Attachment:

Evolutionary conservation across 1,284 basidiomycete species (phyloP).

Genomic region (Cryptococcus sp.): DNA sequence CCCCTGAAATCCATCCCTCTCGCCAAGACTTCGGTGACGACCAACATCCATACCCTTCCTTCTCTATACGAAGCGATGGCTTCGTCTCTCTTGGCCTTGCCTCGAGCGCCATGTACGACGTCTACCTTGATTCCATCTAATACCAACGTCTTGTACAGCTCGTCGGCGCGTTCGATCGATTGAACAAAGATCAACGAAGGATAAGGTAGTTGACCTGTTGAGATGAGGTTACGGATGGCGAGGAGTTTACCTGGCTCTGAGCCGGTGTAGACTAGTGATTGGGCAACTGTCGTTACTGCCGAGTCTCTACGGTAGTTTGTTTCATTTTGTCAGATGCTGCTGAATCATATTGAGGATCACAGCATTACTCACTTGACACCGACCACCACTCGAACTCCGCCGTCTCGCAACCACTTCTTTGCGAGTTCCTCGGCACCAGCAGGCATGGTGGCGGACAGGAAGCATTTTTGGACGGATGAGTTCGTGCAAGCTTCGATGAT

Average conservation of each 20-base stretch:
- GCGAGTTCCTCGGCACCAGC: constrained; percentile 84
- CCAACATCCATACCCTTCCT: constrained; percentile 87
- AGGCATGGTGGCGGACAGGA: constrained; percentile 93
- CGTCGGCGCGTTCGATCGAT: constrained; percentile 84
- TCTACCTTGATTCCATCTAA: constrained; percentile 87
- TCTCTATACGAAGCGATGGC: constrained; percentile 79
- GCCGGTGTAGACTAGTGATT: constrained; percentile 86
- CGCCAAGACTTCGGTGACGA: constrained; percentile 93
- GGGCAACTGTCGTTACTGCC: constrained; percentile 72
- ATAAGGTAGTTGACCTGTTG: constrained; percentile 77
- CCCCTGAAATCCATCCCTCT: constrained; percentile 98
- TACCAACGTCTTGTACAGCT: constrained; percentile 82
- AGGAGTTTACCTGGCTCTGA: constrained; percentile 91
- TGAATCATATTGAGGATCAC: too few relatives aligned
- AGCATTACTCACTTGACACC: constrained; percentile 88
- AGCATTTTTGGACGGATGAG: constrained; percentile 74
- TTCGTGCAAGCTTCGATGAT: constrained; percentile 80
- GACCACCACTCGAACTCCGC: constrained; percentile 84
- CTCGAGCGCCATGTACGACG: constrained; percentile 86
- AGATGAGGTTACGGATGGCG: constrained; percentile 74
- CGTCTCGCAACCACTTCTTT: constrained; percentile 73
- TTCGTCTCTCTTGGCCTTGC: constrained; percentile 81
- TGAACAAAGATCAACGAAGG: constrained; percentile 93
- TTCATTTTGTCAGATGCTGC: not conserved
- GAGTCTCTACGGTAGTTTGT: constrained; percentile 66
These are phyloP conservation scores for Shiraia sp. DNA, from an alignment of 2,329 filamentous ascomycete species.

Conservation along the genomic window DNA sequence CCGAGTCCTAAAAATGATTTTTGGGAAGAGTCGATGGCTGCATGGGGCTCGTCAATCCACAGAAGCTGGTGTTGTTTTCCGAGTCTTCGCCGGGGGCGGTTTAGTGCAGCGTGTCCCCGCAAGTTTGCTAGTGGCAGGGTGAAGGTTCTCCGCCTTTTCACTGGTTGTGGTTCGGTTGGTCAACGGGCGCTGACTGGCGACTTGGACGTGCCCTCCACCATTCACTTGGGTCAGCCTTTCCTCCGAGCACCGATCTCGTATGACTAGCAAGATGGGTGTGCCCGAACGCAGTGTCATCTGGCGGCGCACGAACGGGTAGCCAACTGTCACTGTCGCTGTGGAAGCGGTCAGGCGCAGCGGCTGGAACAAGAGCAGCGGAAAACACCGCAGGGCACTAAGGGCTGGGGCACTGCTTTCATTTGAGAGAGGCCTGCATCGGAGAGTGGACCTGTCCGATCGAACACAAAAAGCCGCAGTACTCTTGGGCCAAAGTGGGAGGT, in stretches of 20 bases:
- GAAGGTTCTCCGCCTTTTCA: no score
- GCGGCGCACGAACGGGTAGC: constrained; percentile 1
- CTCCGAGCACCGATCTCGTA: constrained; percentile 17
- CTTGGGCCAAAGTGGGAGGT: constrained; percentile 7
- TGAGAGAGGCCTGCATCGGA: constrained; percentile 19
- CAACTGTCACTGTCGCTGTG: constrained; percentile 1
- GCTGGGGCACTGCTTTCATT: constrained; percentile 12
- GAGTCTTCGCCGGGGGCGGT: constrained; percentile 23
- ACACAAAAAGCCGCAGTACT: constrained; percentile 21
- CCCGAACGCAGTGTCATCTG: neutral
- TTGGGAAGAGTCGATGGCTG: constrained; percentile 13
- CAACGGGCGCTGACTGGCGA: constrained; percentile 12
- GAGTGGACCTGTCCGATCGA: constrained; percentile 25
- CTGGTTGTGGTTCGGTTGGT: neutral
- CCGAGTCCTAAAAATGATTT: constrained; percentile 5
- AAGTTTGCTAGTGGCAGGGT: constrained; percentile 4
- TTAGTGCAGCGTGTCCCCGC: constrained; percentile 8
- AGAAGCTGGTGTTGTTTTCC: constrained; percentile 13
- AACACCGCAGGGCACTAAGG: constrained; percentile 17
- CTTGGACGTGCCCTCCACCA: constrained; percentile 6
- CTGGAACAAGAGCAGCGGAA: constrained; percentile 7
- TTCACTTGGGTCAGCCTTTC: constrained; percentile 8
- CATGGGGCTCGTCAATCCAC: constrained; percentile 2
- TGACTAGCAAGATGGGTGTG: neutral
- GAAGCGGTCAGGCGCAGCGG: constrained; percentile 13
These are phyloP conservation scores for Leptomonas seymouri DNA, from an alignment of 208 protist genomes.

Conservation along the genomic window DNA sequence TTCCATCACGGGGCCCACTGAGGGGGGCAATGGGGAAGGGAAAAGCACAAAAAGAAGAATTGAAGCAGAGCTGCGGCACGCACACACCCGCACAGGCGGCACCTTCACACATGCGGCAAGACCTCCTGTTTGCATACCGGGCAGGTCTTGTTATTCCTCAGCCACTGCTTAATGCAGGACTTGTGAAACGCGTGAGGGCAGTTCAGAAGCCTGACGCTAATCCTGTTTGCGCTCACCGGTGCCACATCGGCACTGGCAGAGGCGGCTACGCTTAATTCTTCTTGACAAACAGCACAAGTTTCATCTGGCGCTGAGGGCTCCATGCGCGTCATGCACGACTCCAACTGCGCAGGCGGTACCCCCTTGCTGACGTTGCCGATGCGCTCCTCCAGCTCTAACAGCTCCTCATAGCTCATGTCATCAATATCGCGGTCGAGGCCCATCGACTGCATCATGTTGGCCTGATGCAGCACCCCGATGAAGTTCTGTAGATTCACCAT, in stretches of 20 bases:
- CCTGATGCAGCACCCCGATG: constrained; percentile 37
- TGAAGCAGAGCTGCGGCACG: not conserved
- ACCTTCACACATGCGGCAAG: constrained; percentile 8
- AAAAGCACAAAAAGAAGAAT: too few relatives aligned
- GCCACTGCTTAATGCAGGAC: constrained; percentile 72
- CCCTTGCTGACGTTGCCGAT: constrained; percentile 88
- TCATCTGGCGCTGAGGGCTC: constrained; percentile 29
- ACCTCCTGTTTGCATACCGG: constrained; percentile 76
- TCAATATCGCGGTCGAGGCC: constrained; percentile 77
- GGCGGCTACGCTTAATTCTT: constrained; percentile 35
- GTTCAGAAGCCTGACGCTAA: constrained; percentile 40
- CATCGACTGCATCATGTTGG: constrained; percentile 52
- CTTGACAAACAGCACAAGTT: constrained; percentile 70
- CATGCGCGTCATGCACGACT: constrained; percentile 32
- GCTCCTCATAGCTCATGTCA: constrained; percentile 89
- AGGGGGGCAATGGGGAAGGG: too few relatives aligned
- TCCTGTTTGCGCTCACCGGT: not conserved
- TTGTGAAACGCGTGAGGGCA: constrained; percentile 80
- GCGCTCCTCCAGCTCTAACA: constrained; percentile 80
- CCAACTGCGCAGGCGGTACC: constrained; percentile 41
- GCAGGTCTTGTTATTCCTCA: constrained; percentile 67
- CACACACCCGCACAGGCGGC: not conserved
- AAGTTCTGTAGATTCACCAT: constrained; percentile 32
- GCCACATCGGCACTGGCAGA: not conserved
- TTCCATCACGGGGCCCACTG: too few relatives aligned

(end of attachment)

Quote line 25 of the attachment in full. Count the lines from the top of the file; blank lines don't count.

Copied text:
- TTCGTCTCTCTTGGCCTTGC: constrained; percentile 81